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Two years after the Yonge Street Tragedy, Cathy is walking tall

Text by Katherine Nazimek, video by Kevin Van Paassen

Cathy Riddell, a former Paralympian and marathon runner, never thought that her biggest challenges would be getting out of a chair or putting on a pair of socks – the “little” things she took for granted until April 23, 2018.

On that sunny afternoon, the 67-year-old who had lived in Toronto’s Willowdale neighbourhood all her life, was walking to the library near Mel Lastman Square when a van suddenly hopped a curb on Yonge Street and charged down the sidewalk. Legally blind since birth, she says she never heard the van coming, nor does she remember being hit.

She was thrown approximately 15 feet (4.5 metres), landing with devastating injuries to her shoulder, spine, pelvis, and ribs. She suffered a head trauma and a slew of internal injuries, including a punctured lung. The severity of her injuries kept her confined to a hospital for two months, followed by two years of working to regain her mobility with the help of St. John’s Rehab.

And that she did.

With intensive multi-disciplinary care and perseverance, Cathy completed a 5-kilometre walk for cancer with her niece and grand-niece just a year-and-a-half after the attack.

“For some reason, my life was spared,” says Cathy. “I wasn’t going to waste it; not when so many others – young people – lost their lives.”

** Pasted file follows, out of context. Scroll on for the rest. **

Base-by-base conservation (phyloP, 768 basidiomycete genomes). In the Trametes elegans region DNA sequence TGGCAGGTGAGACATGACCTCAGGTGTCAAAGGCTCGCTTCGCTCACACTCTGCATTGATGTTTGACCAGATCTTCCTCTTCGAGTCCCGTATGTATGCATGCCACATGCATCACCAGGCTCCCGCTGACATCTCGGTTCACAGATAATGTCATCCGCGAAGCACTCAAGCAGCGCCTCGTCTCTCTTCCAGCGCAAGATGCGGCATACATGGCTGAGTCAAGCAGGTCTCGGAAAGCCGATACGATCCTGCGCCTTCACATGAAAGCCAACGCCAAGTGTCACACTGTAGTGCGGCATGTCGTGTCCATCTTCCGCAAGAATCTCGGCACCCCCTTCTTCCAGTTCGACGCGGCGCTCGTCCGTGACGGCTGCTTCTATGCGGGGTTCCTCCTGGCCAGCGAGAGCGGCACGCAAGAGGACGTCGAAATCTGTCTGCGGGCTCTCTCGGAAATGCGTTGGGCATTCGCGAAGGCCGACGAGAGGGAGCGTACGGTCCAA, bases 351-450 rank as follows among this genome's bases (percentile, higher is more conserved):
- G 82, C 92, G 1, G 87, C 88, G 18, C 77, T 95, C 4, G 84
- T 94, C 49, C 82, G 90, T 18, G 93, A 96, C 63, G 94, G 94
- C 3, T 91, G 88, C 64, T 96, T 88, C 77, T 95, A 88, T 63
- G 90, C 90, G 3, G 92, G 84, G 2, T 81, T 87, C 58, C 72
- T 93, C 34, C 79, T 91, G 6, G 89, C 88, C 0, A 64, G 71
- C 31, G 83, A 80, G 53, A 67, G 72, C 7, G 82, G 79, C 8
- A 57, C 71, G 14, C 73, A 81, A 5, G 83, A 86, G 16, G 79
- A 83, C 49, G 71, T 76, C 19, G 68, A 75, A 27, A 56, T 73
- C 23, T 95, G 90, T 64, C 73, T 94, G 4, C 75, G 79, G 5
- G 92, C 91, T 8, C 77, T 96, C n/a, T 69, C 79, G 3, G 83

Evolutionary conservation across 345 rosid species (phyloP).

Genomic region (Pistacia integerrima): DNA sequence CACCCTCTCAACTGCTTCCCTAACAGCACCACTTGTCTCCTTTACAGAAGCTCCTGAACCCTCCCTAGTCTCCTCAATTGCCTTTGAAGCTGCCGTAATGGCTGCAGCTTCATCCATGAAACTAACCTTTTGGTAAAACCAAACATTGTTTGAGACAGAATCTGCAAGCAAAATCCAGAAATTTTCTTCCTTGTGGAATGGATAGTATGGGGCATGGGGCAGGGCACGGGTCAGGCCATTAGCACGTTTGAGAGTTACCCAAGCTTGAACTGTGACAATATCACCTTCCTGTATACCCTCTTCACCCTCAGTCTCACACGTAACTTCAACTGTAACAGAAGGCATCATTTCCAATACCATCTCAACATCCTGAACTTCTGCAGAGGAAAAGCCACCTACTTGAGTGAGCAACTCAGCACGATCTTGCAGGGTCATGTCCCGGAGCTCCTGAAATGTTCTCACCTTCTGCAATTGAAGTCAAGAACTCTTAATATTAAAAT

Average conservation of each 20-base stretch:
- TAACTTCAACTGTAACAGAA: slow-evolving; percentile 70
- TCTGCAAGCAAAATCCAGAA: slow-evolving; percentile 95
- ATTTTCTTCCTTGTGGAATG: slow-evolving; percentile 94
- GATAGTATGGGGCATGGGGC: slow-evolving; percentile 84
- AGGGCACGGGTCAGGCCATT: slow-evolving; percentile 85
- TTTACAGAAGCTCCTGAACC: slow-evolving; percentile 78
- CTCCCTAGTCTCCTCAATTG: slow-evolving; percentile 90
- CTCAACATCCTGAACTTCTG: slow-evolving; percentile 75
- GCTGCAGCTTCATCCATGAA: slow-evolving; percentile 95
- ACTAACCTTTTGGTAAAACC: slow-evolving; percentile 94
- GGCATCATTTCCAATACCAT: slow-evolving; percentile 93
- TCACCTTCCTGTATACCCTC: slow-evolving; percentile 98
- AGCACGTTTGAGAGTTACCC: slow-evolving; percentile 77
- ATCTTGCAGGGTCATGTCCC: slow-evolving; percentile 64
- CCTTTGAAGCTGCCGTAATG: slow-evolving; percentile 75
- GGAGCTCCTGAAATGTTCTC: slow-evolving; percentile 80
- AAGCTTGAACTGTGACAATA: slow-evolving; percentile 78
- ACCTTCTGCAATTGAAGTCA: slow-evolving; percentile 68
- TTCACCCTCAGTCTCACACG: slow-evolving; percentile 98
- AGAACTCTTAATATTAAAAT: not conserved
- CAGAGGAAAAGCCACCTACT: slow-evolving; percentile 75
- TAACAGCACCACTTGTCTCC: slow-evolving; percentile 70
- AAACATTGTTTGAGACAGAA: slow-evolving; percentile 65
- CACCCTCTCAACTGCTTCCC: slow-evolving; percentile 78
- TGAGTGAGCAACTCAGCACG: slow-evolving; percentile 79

But Cathy says her recovery was more than just physical.

“It took forever for [what happened] to get through to me. That it wasn’t my fault. That I hadn’t done anything wrong,” says Cathy.

“The emotional support I received from my rehab team was my key to succeeding,” she says. “At one point, I didn’t think I’d ever get through and I wasn’t sure I wanted to. But there is a spark inside of you that gets lit when you are around the right people and it will help you get through everything.”

Her first mission after leaving the hospital: walking down Yonge Street where the tragedy happened.

“I wanted to face my demons,” she says. “This is my home. This is my neighbourhood. I’m not going to be scared off by it.”

With her most recent surgery to repair her knee completed in February of this year, Cathy knows she still has some recovery ahead of her.

“My brother said to me: ‘you’ve got an uphill climb, kid, but I wouldn’t bet against you.’ And he’s right. I wouldn’t either. It would be a losing proposition.”

Cathy graduated from rehab in June 2020.

Cathy’s Advice

1. Don’t ever give up, but don’t deny how you feel. If you feel depressed, let it happen, tell people, and let them help you. You will get through it. Trust in people, especially when you aren’t sure you can trust yourself.

2. Keep a training log. I went back to my old habit from sports of keeping a training log. Every single day that I go for a walk or to the gym, I write it down. It tells me I’m committed to this and I’ve been committed to this since day one. You don’t want to let yourself down, and you can see it on paper if you do. That to me is a motivator.

3. You are stronger than you think. At one point, I didn’t think I’d ever get through it, and I wasn’t sure I wanted to. There is a spark inside of you that gets lit when you are around the right people and it will help you get through everything. You just have to be patient.